Test Scores Do NOT Reflect Creativity

Source: EdWeek, Jul 2012

test scores are not measures of entrepreneurship or creativity. Not even scores on the intensely watched and universally worshiped Program for International Student Assessment, or PISA, are good indicators of a nation’s capacity for entrepreneurship and creativity.

… countries that score high on PISA do not have levels of entrepreneurship that match their stellar scores. More importantly, it seems that countries with higher PISA scores have fewer people confident in their entrepreneurial capabilities. Out of the innovation-driven economies, Singapore, South Korea, Taiwan, and Japan are among the best PISA performers, but their scores on the measure of perceived capabilities or confidence in one’s ability to start a new business are the lowest.

The correlation coefficients between scores on the 2009 PISA in math, reading, and science and 2011 GEM in “perceived entrepreneurial capability” in the 23 developed countries are all statistically significant. (By the way, these countries have also traditionally dominated the top spots on the other influential international test, the Trends in International Math and Science Study, or TIMSS.) China’s Shanghai took the No. 1 rank in all three areas of the 2009 PISARequires Adobe Acrobat Reader, but the scores do not have any bearing on China’s creativity capacity.

what brings great test scores may hamper entrepreneurial qualities. Standardized testing and a focus on rote memorization, for example, are perhaps the biggest enemies of entrepreneurial capability.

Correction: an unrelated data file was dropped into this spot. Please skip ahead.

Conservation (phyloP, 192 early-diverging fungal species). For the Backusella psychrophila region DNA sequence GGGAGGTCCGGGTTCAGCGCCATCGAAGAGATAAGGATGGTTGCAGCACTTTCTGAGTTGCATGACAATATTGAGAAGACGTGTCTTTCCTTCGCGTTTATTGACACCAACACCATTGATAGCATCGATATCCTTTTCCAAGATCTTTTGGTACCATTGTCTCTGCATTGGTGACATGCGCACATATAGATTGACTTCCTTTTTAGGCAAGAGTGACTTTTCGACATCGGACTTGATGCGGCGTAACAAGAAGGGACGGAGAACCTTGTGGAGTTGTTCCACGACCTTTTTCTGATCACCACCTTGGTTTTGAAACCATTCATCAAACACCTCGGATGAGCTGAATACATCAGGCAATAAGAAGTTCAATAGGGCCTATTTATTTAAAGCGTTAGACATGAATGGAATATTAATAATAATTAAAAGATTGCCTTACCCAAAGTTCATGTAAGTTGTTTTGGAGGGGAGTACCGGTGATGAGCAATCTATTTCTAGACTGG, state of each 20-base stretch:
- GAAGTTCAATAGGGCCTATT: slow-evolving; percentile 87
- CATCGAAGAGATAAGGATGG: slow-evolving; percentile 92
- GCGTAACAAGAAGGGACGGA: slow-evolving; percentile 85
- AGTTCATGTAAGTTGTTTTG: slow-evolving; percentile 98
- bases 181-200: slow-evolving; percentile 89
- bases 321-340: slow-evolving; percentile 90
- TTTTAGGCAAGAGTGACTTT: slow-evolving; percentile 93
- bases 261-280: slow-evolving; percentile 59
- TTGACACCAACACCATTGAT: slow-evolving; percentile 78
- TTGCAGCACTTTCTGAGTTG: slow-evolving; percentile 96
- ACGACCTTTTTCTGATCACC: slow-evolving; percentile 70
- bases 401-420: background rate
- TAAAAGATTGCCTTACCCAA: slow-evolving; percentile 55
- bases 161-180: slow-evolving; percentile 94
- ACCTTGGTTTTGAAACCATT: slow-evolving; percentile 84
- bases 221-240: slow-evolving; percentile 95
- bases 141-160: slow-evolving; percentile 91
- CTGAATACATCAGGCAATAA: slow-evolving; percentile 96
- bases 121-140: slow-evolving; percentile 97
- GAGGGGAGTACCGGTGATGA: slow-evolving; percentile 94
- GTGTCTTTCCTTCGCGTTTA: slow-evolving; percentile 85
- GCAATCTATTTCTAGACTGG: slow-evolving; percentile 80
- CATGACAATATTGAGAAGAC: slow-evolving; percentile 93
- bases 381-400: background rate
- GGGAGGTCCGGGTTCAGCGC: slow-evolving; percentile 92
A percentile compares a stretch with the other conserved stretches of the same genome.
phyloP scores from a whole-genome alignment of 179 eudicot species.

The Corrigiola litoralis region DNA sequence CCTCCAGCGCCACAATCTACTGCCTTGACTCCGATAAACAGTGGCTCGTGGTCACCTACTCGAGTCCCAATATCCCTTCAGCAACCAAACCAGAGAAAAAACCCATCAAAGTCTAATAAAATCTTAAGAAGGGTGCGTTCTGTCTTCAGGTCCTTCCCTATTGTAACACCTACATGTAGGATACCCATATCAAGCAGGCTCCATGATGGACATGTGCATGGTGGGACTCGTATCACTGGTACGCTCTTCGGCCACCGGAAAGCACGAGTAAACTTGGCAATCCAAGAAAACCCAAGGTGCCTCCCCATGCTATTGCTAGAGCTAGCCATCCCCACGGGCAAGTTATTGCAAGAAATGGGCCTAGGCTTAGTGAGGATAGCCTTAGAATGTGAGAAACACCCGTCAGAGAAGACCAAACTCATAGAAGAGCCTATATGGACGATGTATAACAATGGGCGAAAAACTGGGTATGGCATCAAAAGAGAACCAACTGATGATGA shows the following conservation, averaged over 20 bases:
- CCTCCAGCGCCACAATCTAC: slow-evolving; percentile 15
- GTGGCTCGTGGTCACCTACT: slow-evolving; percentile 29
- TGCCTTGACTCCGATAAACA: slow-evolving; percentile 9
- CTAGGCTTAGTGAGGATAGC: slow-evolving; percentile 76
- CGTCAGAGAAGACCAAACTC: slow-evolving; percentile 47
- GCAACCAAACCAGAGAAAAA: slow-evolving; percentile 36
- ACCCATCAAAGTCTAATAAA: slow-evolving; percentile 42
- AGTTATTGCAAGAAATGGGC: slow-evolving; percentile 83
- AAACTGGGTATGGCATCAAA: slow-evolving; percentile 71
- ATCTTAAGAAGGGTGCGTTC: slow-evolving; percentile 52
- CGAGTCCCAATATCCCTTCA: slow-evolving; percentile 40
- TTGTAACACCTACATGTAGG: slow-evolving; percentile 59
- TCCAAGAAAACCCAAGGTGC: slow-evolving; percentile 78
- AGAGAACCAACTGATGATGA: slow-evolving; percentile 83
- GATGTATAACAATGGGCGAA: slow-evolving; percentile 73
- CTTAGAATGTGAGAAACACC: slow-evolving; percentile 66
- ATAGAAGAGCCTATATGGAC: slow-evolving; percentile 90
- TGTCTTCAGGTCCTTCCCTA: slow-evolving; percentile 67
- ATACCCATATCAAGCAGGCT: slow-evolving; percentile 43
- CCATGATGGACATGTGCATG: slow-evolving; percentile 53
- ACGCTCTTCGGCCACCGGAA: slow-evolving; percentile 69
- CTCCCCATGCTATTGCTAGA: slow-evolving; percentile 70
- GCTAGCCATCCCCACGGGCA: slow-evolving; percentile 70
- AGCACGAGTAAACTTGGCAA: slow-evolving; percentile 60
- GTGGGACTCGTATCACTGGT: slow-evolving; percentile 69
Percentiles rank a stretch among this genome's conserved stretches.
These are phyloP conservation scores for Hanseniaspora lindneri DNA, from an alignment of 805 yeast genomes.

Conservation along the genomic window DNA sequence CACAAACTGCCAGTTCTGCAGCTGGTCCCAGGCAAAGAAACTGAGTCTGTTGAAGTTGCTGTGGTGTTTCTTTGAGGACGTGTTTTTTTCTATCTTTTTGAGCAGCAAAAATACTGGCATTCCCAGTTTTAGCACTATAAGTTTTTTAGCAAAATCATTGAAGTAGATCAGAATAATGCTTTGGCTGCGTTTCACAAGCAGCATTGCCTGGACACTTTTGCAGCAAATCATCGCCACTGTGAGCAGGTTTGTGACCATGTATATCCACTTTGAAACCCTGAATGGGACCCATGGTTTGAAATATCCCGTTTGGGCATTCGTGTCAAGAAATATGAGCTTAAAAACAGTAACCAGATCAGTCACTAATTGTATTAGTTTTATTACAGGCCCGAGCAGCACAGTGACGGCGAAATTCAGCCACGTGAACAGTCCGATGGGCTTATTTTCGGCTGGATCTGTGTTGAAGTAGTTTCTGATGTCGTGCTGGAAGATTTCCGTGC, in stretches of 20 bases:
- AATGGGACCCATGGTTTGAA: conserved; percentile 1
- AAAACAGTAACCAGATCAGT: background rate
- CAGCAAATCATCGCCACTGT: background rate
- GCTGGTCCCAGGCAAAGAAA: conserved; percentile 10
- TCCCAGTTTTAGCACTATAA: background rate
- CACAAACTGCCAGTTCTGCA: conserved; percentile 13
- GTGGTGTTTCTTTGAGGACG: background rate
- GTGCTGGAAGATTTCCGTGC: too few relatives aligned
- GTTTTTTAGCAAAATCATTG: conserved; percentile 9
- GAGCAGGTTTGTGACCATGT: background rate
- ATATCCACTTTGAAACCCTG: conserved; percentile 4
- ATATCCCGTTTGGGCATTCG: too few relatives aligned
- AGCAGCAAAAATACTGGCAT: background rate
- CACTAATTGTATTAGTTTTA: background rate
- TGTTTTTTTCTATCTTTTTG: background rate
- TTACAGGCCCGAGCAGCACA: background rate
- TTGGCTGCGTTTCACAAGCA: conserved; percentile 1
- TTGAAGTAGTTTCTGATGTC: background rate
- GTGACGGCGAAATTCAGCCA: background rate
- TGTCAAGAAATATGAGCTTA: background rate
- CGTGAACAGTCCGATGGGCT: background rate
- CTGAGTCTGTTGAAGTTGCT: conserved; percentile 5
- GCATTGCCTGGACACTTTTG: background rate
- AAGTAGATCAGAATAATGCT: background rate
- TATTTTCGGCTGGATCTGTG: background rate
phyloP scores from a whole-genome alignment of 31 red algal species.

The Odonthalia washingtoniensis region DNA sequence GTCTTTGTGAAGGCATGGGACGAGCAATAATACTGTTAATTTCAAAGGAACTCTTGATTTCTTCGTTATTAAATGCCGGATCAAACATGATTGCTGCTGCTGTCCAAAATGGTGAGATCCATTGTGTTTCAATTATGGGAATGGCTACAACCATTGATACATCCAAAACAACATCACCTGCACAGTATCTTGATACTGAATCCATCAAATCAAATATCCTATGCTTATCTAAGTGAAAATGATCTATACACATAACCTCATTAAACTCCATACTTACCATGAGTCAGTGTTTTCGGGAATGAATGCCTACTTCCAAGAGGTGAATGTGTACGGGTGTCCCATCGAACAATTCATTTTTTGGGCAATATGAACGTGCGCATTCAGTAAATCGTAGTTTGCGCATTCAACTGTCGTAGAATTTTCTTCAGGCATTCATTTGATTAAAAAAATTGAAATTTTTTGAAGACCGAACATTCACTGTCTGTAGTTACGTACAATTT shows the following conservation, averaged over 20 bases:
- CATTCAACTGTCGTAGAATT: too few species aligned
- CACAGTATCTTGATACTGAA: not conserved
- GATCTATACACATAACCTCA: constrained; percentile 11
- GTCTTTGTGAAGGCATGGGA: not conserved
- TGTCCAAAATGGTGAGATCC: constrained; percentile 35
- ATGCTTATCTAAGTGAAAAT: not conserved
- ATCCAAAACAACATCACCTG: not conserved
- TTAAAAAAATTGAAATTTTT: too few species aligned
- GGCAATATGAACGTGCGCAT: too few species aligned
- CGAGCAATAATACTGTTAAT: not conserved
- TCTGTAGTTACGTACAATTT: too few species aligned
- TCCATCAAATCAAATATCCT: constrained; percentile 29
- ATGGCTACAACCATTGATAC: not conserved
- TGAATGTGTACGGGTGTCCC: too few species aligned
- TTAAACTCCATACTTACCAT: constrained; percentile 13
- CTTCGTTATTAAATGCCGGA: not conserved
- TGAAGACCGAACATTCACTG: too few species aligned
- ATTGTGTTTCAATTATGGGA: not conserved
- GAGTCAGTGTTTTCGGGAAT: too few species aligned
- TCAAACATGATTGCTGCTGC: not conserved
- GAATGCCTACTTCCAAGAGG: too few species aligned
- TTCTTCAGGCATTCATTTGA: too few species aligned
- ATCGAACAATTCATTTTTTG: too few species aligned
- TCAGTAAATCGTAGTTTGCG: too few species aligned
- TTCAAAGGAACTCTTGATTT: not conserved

Standardized testing rewards the ability to find the “correct answer” and thus discourages creativity, which is about asking questions and challenging the status quo. A narrow and uniform curriculum deprives children of opportunities to explore and experiment with their interest and passion, which is the foundation of entrepreneurship.

Constantly testing children and telling them they are not good enough depletes their confidence, which is the fuel of innovation. So, by any account, what policymakers have put in place in American schools is precisely what is needed to cancel out their desire for creative and entrepreneurial talents.

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2 Comments

  1. The Japanese culturally low tolerance for individuality is reflected in one of their axioms: “If you see a nail sticking out, then hammer it down.”. This desire to demand conformity through authoritarian control is central to our fight with centralized government control of our educational institutions. If all they (our government masters) care about is your PISA score, then allowing creativity (non-conformity) is counter intuitive. America was established by the disenfranchised masses from around the world who sought individual freedoms they could not possess in their own native lands. This Western rugged individualism is what built America. Without that personal creative spark to challenge everything, our Nation is doomed to become just another cog in the New World Order.

    • Hi Ralph:

      What I find surprising is that South Korea, with its strict Confucian-based conformist mindset that is akin to the Japanese conformist mindset, is able to out-innovate even Apple within the past few years. Food for thought …

      Thanks,
      Mark

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